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Jodi Westrick / Michigan Radio

The Detroit Chapter of the NAACP is urging city residents to be vigilant in the face of any potential voter intimidation.

The activities of militia groups in the state and the alleged terrorist plot to kidnap Governor Gretchen Whitmer – have raised concerns and rumors about safety at the polls.

Paleontologist Nizar Ibrahim in front of a screen with spinosaurus skull
Courtesy of Nizar Ibrahim

Today on Stateside, Governor Whitmer last week ordered state agencies to stop working on a proposed tunnel intended to house replacement pipelines for Enbridge's Line 5. We hear about the legal opinion from Dana Nessel that prompted that order, and how Republican lawmakers are reacting to the news. Plus, a conversation with the paleontologist who worked to unearth Spinosaurus, the largest predatory dinosaur ever discovered. 

Steve Carmody / Michigan Radio

Prominent Detroit ministers and local NAACP leaders admit they are in a David vs. Goliath fight to defeat a marijuana legalization ballot question November 6th.

But it’s a fight they say they can win.

Michigan would become the tenth state in the nation, and first in the Midwest, to legalize marijuana for recreational use if voters approve Proposal 1 next month.

A sign that says "Thoughts and prayers are not enough," with the Renaissance Center in the background.
Brian Wybenga

The Detroit NAACP branch will recognize students from about a half-dozen Detroit-area high schools for their activism, including participation in protests to end gun violence.

The civil rights organization will present the honor during the 63rd Annual Fight For Freedom Fund Dinner on May 6 at Cobo Center in Detroit.

Students also will present a tribute honoring the Rev. Martin Luther King Jr. and his work.

Detroit NAACP President Rev. Wendell Anthony led the call for "insitutional" change at MSP.
Sarah Cwiek / Michigan Radio

The Detroit chapter of the NAACP and other civil rights advocates say the Michigan State Police has a race relations problem, and needs serious institutional change.

Some leaders, including Detroit NAACP leader Rev. Wendell Anthony, called again Tuesday for current MSP Chief Col. Kristy Etue to resign.

Catherine Shaffer / Michigan Radio

The Detroit branch NAACP hosted an event Friday to raise awareness about Detroit's aging water infrastructure, and to call on the federal government to update and repair it.

Detroit's situation is part of a nationwide infrastructure crisis, but the need is critical in the Great Lakes region, advocates say, because more than 30 million people depend on the lakes for their drinking water. 

Gage Skidmore / Flickr - http://bit.ly/1rFrzRK

DETROIT - Former Secretary of State and current Democratic presidential candidate Hillary Clinton will give the keynote at the Detroit NAACP Fight for Freedom Fund Dinner.

The Detroit chapter of the National Association for the Advancement of Colored People on Monday announced Clinton as the main speaker at the May 1 event.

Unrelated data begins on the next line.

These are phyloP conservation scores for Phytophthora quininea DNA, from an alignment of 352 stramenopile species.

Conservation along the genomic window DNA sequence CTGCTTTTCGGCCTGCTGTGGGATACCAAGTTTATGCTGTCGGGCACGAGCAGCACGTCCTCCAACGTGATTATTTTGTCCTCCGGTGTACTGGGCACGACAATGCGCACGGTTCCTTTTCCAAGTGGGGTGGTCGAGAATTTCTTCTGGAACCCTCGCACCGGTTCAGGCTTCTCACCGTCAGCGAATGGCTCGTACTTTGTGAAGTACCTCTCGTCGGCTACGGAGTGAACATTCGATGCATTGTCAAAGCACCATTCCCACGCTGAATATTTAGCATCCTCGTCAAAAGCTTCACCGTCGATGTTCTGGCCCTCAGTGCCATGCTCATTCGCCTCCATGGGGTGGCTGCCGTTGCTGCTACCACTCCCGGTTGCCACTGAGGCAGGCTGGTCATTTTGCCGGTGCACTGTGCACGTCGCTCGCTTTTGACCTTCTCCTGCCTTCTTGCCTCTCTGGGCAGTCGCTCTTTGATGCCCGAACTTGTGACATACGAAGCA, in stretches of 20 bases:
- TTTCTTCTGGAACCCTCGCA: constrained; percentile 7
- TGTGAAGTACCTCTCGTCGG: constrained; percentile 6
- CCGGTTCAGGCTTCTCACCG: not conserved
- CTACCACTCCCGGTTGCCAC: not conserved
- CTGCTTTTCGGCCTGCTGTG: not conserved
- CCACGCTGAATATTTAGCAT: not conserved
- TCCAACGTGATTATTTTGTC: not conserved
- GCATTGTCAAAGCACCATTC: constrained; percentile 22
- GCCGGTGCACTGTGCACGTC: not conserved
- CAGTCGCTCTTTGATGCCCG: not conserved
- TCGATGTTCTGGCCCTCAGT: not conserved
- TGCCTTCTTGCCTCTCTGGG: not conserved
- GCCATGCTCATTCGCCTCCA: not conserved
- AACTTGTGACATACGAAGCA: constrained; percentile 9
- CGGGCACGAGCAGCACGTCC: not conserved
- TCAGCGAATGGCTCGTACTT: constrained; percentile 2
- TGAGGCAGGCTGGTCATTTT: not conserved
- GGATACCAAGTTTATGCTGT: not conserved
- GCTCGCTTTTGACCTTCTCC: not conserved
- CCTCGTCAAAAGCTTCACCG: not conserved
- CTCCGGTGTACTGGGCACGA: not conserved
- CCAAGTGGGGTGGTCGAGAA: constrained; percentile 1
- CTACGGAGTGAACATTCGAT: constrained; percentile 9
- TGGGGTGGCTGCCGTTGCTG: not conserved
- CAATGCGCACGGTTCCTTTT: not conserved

Clinton also gave the event's keynote in 2004. Her husband, former President Bill Clinton, also has delivered the keynote at the annual fundraiser.

Rev. Martin Luther King Jr. speaking at Cobo Hall Detroit, June 23, 1963.
50th Anniversary Freedom Walk Facebook Page

Just as his father did fifty years ago, Martin Luther King III will address an expected march of thousands in Detroit.

This year Detroit celebrates the 50th anniversary of the day Rev. Martin Luther King Jr. stood before 25,000 people at Cobo Hall in Detroit and declared, "I have a dream this afternoon." This was just two months before the historic March on Washington.

The Detroit branch of the NAACP held its annual “Fight for Freedom fund” dinner last night.

There was celebration of the branch’s centennial anniversary this year. But there was also grave concern over continuing civil rights struggles.

The dinner is traditionally one of the Detroit NAACP’s largest—and most lucrative—events.

This year, it drew thousands of people, including much of Michigan’s political and business elite.

Supporters of a ballot initiative to overturn Michigan’s emergency manager law say their petitions will withstand any challenges.

They gathered more than 226,000 signatures in an effort to put the law up for voter referendum.

Those petitions now await certification from the state board of canvassers.

Detroit NAACP lawyer Butch Hollowell says the petitions should easily stand up to the latest legal challenge: a claim, filed by the group Citizens for Fiscal Responsibility, that petition headers were typed in the wrong font size.

Opponents of Michigan’s emergency manager law, Public Act 4, say they’re concerned about the integrity of petitions they just handed over to the Secretary of State.

If enough petition signatures are certified (approximately 161,000--organizers say they've collected more than 220,000), the law would be suspended until a voter referendum in November.

Because it’s a politically-charged matter of numbers, organizers say they want to make sure those petitions are supervised and handled properly.